Chinese Nuclear Ambitions Are Getting Scaled Back But Still Outsize US Plans

(REUTERS/Shannon Stapleton)

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Andrew Follett Energy and Science Reporter
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China is scaling back plans to build numerous new nuclear power plants, but the communist country’s nuclear ambitions are still larger than the U.S.’s.

Construction delays have seemingly made the country’s nuclear power targets impossible to meet. Four Chinese nuclear reactors are running three to four years behind schedule, causing a planned scale back of construction. However, China plans to spend $570 billion building more than 60 nuclear power plants over the next decade, which has energy experts worried the U.S. could be left behind on nuclear power.

China’s scaled back plans would double the amount of nuclear power while building extremely advanced molten-salt reactors, a concept America developed, but abandoned in the 1970s.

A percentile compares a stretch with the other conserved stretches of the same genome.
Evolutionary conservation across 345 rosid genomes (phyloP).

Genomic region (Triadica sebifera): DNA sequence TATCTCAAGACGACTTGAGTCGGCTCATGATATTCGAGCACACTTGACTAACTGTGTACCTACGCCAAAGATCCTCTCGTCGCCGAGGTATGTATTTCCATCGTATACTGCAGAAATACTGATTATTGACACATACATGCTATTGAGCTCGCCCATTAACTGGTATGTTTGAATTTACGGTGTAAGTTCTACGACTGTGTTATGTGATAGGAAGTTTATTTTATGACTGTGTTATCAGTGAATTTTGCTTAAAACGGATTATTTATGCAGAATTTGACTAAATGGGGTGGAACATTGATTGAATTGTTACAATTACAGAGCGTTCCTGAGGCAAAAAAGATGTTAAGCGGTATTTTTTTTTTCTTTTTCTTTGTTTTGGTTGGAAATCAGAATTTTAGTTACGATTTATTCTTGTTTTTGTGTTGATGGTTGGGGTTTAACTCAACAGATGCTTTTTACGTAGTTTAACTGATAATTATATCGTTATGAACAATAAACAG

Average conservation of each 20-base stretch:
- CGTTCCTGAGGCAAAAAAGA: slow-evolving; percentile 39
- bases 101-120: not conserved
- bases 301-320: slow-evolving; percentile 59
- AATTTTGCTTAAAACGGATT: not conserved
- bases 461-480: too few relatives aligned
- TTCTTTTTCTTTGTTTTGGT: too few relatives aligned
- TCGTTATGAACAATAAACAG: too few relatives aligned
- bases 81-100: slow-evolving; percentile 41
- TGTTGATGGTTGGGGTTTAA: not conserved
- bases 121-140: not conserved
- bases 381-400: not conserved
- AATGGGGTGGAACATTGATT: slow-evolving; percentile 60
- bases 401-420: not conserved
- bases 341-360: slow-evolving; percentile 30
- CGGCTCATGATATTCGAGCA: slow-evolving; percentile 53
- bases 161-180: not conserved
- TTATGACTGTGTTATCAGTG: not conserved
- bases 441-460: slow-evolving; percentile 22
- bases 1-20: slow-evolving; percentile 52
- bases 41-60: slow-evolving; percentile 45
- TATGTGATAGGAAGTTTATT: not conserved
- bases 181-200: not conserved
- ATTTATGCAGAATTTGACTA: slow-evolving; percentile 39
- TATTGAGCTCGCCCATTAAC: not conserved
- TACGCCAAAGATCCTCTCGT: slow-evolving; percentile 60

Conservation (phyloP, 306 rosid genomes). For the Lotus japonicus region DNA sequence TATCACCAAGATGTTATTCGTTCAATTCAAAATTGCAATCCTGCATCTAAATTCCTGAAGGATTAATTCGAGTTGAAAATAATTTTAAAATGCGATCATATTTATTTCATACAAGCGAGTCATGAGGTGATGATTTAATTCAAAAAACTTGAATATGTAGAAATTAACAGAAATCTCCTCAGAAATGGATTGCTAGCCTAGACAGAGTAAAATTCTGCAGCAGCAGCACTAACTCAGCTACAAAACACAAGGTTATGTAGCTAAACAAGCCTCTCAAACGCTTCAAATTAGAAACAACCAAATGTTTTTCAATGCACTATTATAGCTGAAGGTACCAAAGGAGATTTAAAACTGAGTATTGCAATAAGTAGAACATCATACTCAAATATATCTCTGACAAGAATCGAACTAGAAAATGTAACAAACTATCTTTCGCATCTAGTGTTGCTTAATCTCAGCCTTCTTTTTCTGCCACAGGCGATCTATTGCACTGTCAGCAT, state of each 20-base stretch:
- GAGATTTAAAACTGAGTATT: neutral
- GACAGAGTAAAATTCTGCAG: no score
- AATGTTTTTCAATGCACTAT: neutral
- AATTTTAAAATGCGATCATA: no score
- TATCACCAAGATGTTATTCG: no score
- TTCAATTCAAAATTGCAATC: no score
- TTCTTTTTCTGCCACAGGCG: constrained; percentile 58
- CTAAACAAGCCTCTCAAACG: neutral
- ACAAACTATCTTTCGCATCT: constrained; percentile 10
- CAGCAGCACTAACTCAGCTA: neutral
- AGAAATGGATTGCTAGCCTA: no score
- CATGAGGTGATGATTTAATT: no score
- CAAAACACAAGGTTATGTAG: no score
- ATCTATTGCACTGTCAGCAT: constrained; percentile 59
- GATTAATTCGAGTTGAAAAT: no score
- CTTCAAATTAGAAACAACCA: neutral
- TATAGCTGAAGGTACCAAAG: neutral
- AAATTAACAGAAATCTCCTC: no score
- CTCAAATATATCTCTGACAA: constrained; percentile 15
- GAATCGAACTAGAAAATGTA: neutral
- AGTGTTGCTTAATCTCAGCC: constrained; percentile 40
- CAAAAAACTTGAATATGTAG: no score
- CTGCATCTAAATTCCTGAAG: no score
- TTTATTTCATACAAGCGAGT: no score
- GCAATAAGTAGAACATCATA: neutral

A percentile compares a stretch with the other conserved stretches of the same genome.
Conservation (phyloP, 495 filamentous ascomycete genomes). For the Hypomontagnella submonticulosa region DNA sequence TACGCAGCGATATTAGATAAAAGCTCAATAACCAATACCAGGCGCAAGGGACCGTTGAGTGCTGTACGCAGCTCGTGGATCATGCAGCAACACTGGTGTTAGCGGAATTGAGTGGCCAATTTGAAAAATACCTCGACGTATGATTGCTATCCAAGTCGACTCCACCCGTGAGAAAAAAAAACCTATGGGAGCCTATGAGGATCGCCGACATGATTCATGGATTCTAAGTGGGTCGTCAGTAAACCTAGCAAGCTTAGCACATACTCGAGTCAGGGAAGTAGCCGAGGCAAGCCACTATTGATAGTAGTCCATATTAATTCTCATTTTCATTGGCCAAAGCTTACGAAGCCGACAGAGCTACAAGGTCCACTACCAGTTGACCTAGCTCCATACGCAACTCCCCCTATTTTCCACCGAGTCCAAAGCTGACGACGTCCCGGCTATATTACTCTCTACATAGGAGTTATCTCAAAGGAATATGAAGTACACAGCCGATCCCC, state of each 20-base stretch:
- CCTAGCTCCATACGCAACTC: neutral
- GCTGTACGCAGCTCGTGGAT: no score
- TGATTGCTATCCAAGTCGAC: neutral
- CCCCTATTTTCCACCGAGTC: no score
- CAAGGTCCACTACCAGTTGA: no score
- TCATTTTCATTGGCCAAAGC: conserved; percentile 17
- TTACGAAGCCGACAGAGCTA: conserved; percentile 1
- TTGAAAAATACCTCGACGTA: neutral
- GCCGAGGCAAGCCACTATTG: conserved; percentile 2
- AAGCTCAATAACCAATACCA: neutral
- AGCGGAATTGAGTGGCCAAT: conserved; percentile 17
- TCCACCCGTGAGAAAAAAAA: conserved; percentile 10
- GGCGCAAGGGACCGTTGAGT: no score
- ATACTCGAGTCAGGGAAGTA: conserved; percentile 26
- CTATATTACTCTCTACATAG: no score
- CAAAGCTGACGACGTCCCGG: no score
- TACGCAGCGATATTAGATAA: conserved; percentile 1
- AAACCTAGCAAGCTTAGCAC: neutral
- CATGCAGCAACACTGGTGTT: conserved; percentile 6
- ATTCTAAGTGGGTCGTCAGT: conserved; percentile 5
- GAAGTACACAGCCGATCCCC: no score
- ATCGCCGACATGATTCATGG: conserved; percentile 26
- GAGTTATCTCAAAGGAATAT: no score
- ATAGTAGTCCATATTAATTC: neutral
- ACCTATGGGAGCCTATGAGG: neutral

By 2050, China intends to have more than 350 gigawatts of nuclear power, having spent over a trillion dollars in nuclear investment. A gigawatt of power provides enough energy for roughly 700,000 homes.

China intends to bring 58 gigawatts of nuclear generating capacity into operation by 2020, up from the current capacity of roughly 27 gigawatts, according to World Nuclear News. China plans to follow this up with 150 gigawatts of nuclear power by 2030, according to the World Nuclear Association. In comparison, America currently plans to have 100 gigawatts of nuclear power in 2030.

China currently operates 30 nuclear reactors, from which it derives 2.5 percent of its electricity. The country plans to build another 24 reactors and will accelerate construction of a large commercial scale reprocessing plant to reprocess spent nuclear fuel.

Globally, installed nuclear capacity is expected to grow 60 percent by 2040, according to the International Energy Agency, while American capacity will likely only grow by 16 percent over the same time period.

Of the 59 new nuclear reactors under construction worldwide to help meet increasing demand for electricity, only four of them are being built in the America — just enough to compensate for shutting down aging nuclear reactors.

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